A brutal end to Viking fairytale but Iceland miracle will be remembered forever

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England's conquerors may have been hammered 5-2 at the Stade de France on Sunday but nothing can erase the history that the tiny Icelandic nation have created at Euro 2016


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“The world will speak differently about Icelandic football players and the Icelandic clubs after this.” That was the message of Heimir Hallgrimsson, Iceland’s joint-coach and part-time dentist on Saturday ahead of his side’s Euro 2016 quarter-final clash with France at the Stade de France.

The fact that Iceland subsequently went down to a 5-2 hammering changes nothing. They will return home as heroes, having changed the perception of not just their footballing ability but also of their entire nation in the space of three short weeks.

Sunday night was one step too far for a group of players who had previously proven themselves to be the equals of stronger, higher-profile, more experienced opponents. With tactical discipline, endless energy and no small amount of technical poise, Iceland reached the last eight entirely on merit.

With Hallgrimsson and Lars Lagerback uniting to form a unit as expressive as it is structured, the Nordic nation earned draws with Portugal and Hungary before snatching a late win against Austria. Then, as if to remind the world that they already claimed the scalps of the Netherlands twice and the Czech Republic and Turkey once each during qualifying they recorded the greatest victory in their history by knocking England out of the finals at the last 16 stage.

This was no flash in the pan, and their fans knew it. Anybody who has followed their story over the last four years knows it. Their near-success in qualifying for the 2014 World Cup in Brazil – they were cut down by Croatia in the final play-off round – was merely the appetiser. And now that they have tasted finals football for the first time ever they will want more of the same.

Qualifying for the next World Cup in Russia over the next 16 months will be a tougher ask, with 13 European teams to be invited after the preliminary groups rather than the 23 which made it here to France, but it would take a brave person to back against them after seeing their performances this month.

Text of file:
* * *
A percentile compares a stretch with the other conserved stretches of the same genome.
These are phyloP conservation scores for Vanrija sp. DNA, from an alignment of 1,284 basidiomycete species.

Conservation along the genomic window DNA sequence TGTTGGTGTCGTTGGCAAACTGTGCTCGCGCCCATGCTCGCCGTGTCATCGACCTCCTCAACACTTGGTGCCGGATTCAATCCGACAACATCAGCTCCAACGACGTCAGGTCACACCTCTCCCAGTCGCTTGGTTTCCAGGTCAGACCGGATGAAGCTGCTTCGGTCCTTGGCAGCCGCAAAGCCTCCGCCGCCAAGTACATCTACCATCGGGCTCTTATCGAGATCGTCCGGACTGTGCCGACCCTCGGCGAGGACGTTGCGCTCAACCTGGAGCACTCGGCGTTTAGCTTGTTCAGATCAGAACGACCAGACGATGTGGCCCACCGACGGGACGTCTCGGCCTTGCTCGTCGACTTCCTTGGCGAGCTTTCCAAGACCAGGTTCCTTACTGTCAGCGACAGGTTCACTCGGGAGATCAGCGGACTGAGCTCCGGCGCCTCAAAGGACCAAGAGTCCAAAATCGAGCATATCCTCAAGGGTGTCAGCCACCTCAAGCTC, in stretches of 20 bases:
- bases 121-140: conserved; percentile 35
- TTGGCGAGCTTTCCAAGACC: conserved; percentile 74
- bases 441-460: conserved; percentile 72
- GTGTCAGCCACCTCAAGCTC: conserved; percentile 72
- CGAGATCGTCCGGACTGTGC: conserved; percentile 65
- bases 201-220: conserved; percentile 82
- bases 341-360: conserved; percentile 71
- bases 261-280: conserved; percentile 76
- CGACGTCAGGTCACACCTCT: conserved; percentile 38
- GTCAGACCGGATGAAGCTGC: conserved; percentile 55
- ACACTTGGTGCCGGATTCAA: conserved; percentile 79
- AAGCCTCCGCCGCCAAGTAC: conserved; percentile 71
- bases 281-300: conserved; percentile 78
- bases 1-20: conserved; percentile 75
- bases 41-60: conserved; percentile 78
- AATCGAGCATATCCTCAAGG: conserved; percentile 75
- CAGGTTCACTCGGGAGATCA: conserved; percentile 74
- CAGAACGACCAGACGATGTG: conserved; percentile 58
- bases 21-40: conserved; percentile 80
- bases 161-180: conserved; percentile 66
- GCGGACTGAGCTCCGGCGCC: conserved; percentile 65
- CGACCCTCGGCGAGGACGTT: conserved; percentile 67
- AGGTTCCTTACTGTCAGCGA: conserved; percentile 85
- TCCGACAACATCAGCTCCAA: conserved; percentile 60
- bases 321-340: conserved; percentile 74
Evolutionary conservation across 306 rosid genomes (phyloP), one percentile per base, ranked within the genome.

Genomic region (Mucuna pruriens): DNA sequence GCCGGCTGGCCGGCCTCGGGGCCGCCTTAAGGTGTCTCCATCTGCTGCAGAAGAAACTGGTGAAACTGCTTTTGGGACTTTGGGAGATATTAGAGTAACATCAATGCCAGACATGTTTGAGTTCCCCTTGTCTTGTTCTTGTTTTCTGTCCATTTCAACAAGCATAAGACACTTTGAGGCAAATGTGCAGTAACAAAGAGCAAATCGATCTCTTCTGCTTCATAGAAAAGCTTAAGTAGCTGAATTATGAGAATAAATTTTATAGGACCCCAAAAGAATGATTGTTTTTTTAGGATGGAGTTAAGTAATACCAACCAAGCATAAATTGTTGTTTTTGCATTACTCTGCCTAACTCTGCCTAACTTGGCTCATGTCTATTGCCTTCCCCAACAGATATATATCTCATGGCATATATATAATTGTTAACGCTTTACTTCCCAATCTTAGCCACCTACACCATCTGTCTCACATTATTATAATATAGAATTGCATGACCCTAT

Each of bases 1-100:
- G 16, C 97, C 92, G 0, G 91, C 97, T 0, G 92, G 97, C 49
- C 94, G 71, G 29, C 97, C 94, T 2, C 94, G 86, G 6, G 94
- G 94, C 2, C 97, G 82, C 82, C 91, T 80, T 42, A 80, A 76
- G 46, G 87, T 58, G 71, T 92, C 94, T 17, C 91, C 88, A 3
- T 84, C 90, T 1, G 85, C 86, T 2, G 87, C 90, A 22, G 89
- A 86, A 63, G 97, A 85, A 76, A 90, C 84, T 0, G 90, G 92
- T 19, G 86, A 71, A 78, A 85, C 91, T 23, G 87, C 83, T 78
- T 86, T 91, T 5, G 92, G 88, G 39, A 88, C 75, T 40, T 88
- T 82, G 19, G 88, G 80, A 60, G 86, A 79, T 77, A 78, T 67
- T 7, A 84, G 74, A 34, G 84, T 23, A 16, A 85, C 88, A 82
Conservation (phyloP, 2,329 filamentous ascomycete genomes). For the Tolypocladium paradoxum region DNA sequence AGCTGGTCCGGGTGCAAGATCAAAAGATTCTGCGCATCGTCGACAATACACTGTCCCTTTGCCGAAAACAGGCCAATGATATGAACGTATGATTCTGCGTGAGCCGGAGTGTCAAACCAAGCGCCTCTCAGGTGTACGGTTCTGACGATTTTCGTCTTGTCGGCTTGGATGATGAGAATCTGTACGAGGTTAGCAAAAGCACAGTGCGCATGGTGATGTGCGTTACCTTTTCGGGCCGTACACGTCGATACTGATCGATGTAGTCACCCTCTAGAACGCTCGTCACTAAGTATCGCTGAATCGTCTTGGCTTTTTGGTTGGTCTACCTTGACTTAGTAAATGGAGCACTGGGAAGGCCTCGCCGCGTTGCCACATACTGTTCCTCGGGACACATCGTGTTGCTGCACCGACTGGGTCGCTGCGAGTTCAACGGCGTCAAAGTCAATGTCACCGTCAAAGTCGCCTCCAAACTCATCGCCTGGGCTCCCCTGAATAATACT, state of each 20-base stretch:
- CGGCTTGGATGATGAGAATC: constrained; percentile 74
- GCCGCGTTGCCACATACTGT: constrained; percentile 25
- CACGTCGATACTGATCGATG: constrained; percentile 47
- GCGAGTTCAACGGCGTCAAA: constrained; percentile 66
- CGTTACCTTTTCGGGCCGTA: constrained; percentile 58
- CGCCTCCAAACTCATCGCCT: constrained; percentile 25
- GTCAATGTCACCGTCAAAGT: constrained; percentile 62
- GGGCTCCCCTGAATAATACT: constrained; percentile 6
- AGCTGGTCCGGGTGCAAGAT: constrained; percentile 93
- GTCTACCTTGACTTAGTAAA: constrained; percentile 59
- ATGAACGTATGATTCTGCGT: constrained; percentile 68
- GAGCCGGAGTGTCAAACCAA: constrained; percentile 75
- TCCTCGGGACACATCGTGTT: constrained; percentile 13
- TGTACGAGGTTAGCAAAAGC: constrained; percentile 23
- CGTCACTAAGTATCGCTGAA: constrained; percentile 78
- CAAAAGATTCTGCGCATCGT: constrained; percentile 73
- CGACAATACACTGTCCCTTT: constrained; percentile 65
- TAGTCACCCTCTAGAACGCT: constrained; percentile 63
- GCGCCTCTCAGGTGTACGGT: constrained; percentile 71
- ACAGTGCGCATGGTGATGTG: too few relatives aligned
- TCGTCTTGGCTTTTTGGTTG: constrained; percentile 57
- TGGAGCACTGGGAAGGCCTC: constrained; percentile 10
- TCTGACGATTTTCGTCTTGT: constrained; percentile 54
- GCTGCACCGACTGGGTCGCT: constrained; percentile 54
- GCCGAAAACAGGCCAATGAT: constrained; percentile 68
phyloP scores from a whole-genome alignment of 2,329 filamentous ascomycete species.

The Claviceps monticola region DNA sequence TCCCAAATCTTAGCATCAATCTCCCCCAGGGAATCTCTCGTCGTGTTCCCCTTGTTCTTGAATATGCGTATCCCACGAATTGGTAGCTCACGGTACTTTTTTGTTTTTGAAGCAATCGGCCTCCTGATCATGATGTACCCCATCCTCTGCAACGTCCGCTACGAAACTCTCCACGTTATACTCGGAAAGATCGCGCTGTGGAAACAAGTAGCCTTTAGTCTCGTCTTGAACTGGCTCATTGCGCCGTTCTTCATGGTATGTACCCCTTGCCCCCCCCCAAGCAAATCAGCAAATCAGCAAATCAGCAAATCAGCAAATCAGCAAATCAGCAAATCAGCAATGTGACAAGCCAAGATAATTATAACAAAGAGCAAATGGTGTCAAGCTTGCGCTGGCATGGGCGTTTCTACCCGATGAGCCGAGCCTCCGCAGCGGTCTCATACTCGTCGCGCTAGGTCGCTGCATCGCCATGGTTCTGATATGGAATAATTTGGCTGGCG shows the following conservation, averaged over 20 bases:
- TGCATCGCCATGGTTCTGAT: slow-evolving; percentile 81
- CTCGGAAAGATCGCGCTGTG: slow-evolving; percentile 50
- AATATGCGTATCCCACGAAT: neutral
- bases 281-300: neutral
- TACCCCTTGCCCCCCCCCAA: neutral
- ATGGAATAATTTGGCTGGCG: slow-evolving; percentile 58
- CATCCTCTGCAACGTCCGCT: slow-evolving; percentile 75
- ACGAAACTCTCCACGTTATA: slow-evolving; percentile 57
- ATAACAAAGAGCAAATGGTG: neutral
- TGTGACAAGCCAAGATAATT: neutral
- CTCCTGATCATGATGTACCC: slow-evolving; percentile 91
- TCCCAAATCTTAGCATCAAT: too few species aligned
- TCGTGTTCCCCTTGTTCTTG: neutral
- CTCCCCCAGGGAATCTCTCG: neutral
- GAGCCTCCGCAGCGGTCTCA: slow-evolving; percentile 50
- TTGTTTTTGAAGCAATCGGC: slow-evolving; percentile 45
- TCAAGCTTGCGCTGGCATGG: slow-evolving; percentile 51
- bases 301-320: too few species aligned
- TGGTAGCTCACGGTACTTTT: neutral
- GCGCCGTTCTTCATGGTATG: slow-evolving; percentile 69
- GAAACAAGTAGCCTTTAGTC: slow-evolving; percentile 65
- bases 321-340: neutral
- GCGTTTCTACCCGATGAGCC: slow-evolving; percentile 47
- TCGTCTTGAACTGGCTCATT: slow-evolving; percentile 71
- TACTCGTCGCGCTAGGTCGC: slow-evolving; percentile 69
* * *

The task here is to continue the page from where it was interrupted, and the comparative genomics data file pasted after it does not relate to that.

Losing Lagerback to retirement will be a blow. Having previously coached his native Sweden and Nigeria in major competitions, his achievement with Iceland is arguably the thing he will treasure most when he puts his feet up on his 68th birthday a couple of weeks from now.

But since Hallgrimsson joined the Swede three years ago, this group has grown a foot taller. Lagerback has undoubtedly instilled the tactical nous, but the guts for the fight, the togetherness of the group and the freedom of expression can also be attributed to his Icelandic partner. They can only get better for the experience of the last five games, and no more so than from the pasting they received at the hands of a ruthless France.

But Sunday’s shellacking will not be what is remembered most about this tournament by the 330,000 proud inhabitants of Iceland. They will recall the victory over England and the moments shared between their fans and players immediately after the final whistle. They will also recollect the 70,000 French supporters paying homage to their Viking Klapp, the spirited second-half showing at the Stade de France, and the touching exchanges in the streets of many a city across l’Hexagone with rivals fans and regular citizens alike.

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Iceland have been arguably the story of the tournament, and the cruel twist in the final chapter of the fairytale changes nothing about its overriding plot line. This is a country which has left a monumental impact on the hearts and minds of an entire continent.

“The world will speak differently about Icelandic football players and the Icelandic clubs after this.” The Icelandic nation, too, Heimir.

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